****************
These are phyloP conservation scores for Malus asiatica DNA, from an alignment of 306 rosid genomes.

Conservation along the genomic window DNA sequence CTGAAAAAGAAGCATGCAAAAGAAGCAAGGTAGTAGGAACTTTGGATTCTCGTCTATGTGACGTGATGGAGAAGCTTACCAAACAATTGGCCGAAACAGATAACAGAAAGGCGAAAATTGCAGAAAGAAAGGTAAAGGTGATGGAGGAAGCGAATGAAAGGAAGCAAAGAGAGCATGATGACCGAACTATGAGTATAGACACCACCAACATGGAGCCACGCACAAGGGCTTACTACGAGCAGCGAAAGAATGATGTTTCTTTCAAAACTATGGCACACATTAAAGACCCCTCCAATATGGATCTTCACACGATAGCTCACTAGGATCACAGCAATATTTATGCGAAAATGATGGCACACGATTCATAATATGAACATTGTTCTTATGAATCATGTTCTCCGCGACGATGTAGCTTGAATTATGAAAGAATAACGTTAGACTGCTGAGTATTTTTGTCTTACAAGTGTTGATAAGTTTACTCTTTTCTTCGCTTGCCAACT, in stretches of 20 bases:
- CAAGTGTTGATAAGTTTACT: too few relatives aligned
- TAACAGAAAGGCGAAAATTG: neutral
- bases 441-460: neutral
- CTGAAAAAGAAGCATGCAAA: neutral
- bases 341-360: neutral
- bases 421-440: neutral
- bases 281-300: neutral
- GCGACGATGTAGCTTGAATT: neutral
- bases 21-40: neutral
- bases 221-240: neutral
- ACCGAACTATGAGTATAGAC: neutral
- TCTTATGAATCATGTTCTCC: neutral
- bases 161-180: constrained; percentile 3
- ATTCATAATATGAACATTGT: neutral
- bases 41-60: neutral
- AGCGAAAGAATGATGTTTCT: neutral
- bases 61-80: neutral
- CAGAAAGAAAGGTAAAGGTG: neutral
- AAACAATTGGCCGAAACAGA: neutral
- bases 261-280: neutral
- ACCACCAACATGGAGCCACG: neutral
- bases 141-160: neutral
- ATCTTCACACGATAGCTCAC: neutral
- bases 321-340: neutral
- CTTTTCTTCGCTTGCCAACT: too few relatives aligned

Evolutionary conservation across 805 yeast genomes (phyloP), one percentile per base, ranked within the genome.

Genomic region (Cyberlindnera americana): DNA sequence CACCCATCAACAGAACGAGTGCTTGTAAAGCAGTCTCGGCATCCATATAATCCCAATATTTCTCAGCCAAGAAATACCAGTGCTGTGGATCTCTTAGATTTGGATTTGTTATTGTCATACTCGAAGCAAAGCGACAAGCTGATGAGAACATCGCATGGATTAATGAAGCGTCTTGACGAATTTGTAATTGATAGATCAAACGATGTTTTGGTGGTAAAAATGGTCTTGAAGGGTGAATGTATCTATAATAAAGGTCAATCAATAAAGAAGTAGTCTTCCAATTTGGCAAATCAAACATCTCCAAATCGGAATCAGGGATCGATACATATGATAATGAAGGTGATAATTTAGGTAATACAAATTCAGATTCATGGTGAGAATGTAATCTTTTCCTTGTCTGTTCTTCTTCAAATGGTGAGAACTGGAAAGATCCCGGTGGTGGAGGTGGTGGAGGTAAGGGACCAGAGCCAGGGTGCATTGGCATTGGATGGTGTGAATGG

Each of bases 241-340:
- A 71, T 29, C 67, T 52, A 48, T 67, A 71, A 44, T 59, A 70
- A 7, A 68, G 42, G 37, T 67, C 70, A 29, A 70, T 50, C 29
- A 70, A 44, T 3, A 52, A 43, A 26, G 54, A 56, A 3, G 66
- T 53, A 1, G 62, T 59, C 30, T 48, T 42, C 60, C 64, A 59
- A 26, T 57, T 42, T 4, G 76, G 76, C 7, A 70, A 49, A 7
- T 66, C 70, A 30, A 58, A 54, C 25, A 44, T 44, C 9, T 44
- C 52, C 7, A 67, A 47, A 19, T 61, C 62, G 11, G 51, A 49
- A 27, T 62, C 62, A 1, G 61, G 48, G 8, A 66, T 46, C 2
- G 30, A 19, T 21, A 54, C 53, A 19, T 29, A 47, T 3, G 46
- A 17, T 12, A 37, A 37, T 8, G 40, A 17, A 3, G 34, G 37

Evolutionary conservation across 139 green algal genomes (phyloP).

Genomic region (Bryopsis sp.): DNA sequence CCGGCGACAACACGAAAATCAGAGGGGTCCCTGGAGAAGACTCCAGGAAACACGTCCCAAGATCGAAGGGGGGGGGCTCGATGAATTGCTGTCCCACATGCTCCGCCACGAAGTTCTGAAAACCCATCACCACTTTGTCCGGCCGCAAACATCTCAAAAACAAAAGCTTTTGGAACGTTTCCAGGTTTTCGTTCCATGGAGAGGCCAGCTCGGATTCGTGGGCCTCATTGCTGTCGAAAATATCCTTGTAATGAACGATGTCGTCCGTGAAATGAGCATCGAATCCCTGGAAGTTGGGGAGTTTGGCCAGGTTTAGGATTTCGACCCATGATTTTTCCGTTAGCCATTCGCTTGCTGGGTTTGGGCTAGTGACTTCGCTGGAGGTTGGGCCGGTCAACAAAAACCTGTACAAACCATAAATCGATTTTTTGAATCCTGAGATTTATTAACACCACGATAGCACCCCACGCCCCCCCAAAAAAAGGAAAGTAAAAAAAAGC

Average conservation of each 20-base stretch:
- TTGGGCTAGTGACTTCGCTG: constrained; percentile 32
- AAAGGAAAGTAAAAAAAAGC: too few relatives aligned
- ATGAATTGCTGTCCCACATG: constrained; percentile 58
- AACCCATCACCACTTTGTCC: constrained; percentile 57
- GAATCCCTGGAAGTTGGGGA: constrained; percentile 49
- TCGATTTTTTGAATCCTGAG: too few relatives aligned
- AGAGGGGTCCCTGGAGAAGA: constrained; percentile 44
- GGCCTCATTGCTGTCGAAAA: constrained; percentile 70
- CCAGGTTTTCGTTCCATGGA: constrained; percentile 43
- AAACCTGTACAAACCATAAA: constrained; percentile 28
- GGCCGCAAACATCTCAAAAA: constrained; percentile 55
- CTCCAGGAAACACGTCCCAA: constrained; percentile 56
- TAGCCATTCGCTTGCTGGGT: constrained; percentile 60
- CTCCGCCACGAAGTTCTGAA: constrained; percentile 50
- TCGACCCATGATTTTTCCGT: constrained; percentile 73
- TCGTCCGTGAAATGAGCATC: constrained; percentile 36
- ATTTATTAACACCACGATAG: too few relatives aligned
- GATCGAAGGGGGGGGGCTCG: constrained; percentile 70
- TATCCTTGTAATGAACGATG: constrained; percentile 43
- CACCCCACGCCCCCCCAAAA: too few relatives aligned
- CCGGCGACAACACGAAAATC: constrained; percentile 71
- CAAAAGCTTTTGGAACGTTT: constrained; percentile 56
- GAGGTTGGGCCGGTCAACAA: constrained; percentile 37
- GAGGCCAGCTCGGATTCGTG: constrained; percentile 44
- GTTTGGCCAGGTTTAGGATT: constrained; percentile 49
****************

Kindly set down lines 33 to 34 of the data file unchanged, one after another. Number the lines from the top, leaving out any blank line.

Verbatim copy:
- A 70, A 44, T 3, A 52, A 43, A 26, G 54, A 56, A 3, G 66
- T 53, A 1, G 62, T 59, C 30, T 48, T 42, C 60, C 64, A 59